There were two episodes of stent occlusion; further treatment was not required for one eye due to adequate IOP control, though the other eye subsequently required a trabeculectomy at two months postop, due to the occlusion and persistently high postoperative IOP above 30 mmHg. This eye was Afro- Caribbean with moderate POAG, which had undergone a previous trabeculectomy with preoperative IOP of 25.3 mmHg and a cup/disc ratio of 0.8, on four drops. Prior to the second trabeculectomy, the eye was back on 4 drops. Seven eyes (14%) in total required conversion to filtration surgery (5 trabeculectomy, 1 tube surgery, 1 Xen implant) over the 3-year follow-up period and one eye underwent cyclodiode laser. Posterior capsule opacification was treated as necessary.


The long-term efficacy of MIGS in complex glaucomatous eyes with moderate to advanced disease has not been well established. It is recognized that cataract surgery has a pressure lowering effect. The Ocular Hypertension Treatment Study Group showed IOP reduction in OHT patients undergoing cataract surgery, with the IOP 16.5% lower than those that did not (p<0.001) [5]. A reduction of 1-6 mmHg was also found in patients with open angle glaucoma and even in those considered normotensive following conventional cataract surgery [4-7]. Comparative studies show that despite a significant reduction in IOP and a similar requirement for ocular hypotensive drops 2 years postoperatively, IOPs tended to be more stable in the iStent groups beyond 12 months as opposed to patients who have had cataract surgery alone [8-10].

Samuelson et al. reported in the pivotal trial comparing cataract surgery to cataract surgery combined with single iStent implantation that at 12 months, 72% achieved the primary efficacy outcome of an IOP of ≤ 21 mmHg without ocular hypotensive medications compared to 50% of controls (p<0.001). Sixty-six percent of the iStent group had an IOP reduction ≥ 20% without pressure lowering medication compared to 48% of controls (p=0.003) [9]. The longest follow up study to date by Arriola-Villalobos et al demonstrated efficacy out to 54 months. Of 19 mild to moderate POAG patients that underwent combined cataract extraction and iStent insertion, 62% of patients maintained IOP ≤ 21 mmHg without ocular hypotensive medications [11].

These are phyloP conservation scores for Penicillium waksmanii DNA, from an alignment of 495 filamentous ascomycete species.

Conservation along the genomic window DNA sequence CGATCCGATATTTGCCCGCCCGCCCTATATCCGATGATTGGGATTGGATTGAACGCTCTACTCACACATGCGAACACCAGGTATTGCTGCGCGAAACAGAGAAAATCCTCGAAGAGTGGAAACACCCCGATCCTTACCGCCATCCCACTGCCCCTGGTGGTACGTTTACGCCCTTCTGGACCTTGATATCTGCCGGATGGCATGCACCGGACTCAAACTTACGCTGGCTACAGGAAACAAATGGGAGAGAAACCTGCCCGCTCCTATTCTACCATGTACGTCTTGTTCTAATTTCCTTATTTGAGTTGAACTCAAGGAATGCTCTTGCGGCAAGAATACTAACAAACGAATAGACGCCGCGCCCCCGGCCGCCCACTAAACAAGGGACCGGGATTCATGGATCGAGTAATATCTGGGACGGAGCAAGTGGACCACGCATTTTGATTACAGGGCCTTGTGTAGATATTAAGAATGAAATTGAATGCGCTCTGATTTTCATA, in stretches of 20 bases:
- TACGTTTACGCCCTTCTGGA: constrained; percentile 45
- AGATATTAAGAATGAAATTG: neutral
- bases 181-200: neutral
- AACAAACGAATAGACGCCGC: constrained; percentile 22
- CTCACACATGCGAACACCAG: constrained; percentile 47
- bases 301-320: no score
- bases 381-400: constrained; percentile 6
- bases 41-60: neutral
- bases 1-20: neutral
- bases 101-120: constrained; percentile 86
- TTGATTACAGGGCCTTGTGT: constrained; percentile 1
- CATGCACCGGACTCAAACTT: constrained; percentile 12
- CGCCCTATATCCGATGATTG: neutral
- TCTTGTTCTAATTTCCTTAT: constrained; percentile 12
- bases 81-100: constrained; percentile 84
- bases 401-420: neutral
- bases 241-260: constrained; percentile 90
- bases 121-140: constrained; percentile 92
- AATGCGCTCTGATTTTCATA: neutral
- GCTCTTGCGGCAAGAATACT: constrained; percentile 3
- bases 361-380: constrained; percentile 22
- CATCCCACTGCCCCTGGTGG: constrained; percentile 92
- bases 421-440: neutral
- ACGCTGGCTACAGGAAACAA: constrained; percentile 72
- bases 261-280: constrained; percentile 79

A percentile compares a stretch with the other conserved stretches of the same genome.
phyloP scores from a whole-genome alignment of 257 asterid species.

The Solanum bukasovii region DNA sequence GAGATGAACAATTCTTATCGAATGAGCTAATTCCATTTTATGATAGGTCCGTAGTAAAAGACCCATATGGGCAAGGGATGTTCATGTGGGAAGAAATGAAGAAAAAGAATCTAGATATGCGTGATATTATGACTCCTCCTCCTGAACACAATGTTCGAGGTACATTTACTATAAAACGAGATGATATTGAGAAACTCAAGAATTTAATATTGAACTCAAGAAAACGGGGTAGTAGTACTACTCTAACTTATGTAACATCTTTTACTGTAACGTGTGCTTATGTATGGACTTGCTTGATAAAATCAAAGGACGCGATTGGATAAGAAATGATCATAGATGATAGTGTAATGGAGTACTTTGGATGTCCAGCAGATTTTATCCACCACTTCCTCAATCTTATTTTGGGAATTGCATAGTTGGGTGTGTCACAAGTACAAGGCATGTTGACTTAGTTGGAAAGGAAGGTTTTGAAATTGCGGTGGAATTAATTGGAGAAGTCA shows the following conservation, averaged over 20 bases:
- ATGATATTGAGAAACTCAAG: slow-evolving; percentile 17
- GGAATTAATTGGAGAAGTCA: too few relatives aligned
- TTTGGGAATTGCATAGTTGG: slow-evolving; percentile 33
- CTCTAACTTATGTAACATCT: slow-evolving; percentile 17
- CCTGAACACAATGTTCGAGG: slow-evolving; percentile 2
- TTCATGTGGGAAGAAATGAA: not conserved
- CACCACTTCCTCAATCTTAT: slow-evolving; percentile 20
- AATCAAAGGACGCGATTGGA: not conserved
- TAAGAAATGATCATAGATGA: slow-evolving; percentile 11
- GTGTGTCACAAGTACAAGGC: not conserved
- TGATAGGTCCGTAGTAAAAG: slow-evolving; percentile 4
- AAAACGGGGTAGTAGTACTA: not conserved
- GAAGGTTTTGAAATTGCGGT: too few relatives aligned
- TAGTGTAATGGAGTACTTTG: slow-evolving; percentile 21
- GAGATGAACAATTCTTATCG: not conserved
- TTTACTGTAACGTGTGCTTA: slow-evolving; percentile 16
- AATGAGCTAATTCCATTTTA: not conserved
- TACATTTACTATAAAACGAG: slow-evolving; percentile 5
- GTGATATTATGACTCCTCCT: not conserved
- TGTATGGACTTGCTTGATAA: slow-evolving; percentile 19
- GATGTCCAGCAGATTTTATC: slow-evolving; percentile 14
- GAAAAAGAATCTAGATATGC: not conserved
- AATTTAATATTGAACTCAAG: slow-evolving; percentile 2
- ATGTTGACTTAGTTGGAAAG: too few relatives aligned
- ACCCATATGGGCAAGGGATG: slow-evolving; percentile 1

Ferguson et al. demonstrated a sustained mean 3.96 mmHg pressure reduction in mild to moderate POAG patients across 350 patients over 24 months [12]. This group further reported 24-month follow up on patients with severe primary open angle glaucoma [13]. The mean pre-op IOP in this series was 19.25 ± 6.97 mmHg and this was reduced to 14.92 ± 3.86 mmHg at 24 months. The mean number of medications was reduced from 2.27 ± 1.06 to 1.63 ± 1.17 at 24 months.

This is the first series to demonstrate that iStent surgery in combination with cataract extraction can demonstrate efficacy in complex and moderate to advanced glaucoma and may stabilize visual fields over longer-term follow up. This may also be, to our knowledge, the first or one of the few reports on two iStents implanted with combination cataract surgery. The mean pre-operative IOP was 24.2 ± 7.3 mmHg, on a mean of 3.2 medications which, to our knowledge, represents a cohort with a significant disease burden, far higher than in any study published previously on the efficacy of the iStent trabecular micro-bypass surgery. We have also included patients in our cohort with uveitic glaucoma, angle closure glaucoma, and those with failed filters, all of which makes this a unique group.